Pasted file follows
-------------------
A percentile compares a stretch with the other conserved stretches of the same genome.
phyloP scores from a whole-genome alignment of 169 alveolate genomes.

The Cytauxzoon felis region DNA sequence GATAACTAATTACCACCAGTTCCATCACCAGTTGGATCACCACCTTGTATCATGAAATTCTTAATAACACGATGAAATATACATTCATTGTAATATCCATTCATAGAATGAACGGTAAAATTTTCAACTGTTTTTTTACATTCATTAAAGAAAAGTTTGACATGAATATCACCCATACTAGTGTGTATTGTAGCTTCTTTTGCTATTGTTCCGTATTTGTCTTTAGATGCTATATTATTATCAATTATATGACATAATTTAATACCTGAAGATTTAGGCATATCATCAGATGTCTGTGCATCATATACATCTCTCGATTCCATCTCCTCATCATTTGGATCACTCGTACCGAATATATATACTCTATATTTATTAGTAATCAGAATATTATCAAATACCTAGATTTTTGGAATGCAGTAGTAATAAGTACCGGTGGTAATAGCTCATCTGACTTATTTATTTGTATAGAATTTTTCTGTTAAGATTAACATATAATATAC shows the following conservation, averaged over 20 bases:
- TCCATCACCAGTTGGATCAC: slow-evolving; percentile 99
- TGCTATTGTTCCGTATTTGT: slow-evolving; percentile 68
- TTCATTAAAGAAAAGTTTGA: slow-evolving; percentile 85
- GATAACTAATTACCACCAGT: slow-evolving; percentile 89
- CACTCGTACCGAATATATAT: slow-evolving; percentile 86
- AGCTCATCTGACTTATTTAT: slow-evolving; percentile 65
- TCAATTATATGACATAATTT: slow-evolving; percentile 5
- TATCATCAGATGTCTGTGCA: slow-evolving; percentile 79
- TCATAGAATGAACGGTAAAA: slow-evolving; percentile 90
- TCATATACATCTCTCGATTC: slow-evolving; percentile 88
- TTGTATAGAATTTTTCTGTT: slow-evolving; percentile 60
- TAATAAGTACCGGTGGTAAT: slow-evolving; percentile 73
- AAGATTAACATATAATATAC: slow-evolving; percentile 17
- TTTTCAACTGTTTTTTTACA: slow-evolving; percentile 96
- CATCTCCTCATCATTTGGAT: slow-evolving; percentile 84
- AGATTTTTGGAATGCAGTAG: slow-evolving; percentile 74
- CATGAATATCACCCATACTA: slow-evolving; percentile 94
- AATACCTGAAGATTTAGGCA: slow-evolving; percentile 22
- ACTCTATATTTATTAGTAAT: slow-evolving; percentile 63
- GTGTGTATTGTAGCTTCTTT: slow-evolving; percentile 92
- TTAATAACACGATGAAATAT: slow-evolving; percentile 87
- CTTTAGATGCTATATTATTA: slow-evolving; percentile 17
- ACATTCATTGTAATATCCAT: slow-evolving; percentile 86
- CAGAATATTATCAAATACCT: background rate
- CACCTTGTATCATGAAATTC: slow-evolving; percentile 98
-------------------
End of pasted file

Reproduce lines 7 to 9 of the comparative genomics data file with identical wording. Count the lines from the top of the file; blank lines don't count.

- GATAACTAATTACCACCAGT: slow-evolving; percentile 89
- CACTCGTACCGAATATATAT: slow-evolving; percentile 86
- AGCTCATCTGACTTATTTAT: slow-evolving; percentile 65